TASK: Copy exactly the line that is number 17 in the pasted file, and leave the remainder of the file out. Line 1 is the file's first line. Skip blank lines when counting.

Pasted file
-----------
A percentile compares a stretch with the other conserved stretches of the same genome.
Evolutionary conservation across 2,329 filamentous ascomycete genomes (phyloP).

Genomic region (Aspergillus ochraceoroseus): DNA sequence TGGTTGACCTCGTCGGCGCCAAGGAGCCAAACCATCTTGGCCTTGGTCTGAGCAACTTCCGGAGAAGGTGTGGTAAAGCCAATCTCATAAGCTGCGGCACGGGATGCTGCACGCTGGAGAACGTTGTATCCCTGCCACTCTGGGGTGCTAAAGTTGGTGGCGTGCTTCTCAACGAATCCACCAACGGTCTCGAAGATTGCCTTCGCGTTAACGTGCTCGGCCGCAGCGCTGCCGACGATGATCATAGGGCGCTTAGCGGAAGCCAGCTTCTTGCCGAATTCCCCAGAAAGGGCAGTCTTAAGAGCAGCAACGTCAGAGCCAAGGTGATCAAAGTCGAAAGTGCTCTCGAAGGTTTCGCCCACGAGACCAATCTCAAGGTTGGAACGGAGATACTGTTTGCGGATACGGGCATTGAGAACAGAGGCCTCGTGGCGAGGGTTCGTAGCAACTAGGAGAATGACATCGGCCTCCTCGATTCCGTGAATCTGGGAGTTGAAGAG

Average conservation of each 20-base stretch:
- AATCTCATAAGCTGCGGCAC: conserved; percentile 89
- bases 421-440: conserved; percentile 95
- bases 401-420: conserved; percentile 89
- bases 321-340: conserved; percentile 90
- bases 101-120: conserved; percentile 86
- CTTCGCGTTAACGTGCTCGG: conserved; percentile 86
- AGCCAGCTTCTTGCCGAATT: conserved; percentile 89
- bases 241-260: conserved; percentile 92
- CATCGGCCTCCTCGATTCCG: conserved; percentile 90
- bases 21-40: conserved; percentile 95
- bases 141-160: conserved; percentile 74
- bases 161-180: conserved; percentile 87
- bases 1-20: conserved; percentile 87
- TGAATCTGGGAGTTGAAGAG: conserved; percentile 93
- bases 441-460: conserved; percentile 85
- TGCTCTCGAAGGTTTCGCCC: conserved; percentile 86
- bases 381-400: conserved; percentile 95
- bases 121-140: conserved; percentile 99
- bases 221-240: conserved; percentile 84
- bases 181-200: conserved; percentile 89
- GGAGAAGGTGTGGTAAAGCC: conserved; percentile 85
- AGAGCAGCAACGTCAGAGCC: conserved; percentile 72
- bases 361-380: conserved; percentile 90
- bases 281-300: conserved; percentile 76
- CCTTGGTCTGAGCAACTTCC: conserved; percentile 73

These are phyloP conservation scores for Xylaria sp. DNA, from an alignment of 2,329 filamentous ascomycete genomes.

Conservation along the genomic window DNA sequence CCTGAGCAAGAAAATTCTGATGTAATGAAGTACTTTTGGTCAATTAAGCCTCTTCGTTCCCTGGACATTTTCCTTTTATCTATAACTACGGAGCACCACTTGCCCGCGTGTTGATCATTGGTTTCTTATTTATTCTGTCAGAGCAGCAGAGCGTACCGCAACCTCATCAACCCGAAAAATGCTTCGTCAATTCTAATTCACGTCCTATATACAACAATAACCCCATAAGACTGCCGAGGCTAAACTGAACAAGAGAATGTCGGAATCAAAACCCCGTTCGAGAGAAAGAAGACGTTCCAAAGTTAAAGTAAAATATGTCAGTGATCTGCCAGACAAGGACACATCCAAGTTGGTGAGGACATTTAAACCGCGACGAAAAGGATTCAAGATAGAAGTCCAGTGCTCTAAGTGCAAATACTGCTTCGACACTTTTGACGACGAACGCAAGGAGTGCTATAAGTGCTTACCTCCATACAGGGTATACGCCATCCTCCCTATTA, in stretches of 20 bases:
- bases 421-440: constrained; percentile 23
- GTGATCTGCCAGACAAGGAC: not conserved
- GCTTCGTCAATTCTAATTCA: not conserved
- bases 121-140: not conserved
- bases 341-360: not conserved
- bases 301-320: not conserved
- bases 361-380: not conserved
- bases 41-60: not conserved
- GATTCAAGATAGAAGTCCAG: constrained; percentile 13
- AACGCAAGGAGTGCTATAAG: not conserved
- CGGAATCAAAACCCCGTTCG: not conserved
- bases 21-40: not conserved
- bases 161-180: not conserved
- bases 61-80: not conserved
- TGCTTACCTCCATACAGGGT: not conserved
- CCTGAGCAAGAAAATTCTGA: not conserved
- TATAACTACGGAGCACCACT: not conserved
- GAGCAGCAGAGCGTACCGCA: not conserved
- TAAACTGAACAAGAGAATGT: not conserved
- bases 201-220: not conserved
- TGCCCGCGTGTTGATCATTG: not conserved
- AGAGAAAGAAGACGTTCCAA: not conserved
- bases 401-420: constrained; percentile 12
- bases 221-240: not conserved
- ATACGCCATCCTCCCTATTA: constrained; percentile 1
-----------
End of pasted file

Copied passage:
- bases 1-20: conserved; percentile 87